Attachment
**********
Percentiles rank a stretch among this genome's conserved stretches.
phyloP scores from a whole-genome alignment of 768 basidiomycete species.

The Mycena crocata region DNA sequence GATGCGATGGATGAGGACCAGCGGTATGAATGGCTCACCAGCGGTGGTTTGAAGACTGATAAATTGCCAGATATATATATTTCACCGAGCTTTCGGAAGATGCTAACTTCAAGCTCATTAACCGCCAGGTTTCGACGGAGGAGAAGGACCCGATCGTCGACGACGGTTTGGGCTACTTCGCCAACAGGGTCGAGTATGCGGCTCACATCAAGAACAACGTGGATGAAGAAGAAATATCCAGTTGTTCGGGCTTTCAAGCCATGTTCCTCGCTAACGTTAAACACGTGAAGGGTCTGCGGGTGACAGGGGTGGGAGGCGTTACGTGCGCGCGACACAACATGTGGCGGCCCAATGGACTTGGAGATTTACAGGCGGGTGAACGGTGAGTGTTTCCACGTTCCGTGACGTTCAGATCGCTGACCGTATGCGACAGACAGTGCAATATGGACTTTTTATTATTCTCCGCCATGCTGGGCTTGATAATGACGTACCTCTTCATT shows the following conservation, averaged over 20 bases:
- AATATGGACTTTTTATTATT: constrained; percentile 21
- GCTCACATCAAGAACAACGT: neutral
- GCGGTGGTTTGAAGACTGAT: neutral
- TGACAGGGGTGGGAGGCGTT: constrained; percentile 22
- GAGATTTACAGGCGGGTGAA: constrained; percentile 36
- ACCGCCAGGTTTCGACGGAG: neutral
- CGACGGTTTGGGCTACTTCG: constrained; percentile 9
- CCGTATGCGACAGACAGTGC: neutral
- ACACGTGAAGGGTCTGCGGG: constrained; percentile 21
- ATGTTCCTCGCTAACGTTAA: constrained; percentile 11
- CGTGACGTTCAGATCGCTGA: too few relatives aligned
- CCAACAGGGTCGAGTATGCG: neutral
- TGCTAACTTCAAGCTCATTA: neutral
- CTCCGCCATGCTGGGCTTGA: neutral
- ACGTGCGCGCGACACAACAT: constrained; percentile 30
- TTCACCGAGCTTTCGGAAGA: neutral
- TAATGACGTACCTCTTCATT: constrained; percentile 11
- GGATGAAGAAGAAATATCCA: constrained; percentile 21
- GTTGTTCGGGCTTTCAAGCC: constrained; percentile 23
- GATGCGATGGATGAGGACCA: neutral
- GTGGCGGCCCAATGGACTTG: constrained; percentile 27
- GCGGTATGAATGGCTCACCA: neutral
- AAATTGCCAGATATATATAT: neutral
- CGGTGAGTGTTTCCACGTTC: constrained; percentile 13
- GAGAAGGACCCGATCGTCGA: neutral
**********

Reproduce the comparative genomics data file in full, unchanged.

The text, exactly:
Percentiles rank a stretch among this genome's conserved stretches.
phyloP scores from a whole-genome alignment of 768 basidiomycete species.

The Mycena crocata region DNA sequence GATGCGATGGATGAGGACCAGCGGTATGAATGGCTCACCAGCGGTGGTTTGAAGACTGATAAATTGCCAGATATATATATTTCACCGAGCTTTCGGAAGATGCTAACTTCAAGCTCATTAACCGCCAGGTTTCGACGGAGGAGAAGGACCCGATCGTCGACGACGGTTTGGGCTACTTCGCCAACAGGGTCGAGTATGCGGCTCACATCAAGAACAACGTGGATGAAGAAGAAATATCCAGTTGTTCGGGCTTTCAAGCCATGTTCCTCGCTAACGTTAAACACGTGAAGGGTCTGCGGGTGACAGGGGTGGGAGGCGTTACGTGCGCGCGACACAACATGTGGCGGCCCAATGGACTTGGAGATTTACAGGCGGGTGAACGGTGAGTGTTTCCACGTTCCGTGACGTTCAGATCGCTGACCGTATGCGACAGACAGTGCAATATGGACTTTTTATTATTCTCCGCCATGCTGGGCTTGATAATGACGTACCTCTTCATT shows the following conservation, averaged over 20 bases:
- AATATGGACTTTTTATTATT: constrained; percentile 21
- GCTCACATCAAGAACAACGT: neutral
- GCGGTGGTTTGAAGACTGAT: neutral
- TGACAGGGGTGGGAGGCGTT: constrained; percentile 22
- GAGATTTACAGGCGGGTGAA: constrained; percentile 36
- ACCGCCAGGTTTCGACGGAG: neutral
- CGACGGTTTGGGCTACTTCG: constrained; percentile 9
- CCGTATGCGACAGACAGTGC: neutral
- ACACGTGAAGGGTCTGCGGG: constrained; percentile 21
- ATGTTCCTCGCTAACGTTAA: constrained; percentile 11
- CGTGACGTTCAGATCGCTGA: too few relatives aligned
- CCAACAGGGTCGAGTATGCG: neutral
- TGCTAACTTCAAGCTCATTA: neutral
- CTCCGCCATGCTGGGCTTGA: neutral
- ACGTGCGCGCGACACAACAT: constrained; percentile 30
- TTCACCGAGCTTTCGGAAGA: neutral
- TAATGACGTACCTCTTCATT: constrained; percentile 11
- GGATGAAGAAGAAATATCCA: constrained; percentile 21
- GTTGTTCGGGCTTTCAAGCC: constrained; percentile 23
- GATGCGATGGATGAGGACCA: neutral
- GTGGCGGCCCAATGGACTTG: constrained; percentile 27
- GCGGTATGAATGGCTCACCA: neutral
- AAATTGCCAGATATATATAT: neutral
- CGGTGAGTGTTTCCACGTTC: constrained; percentile 13
- GAGAAGGACCCGATCGTCGA: neutral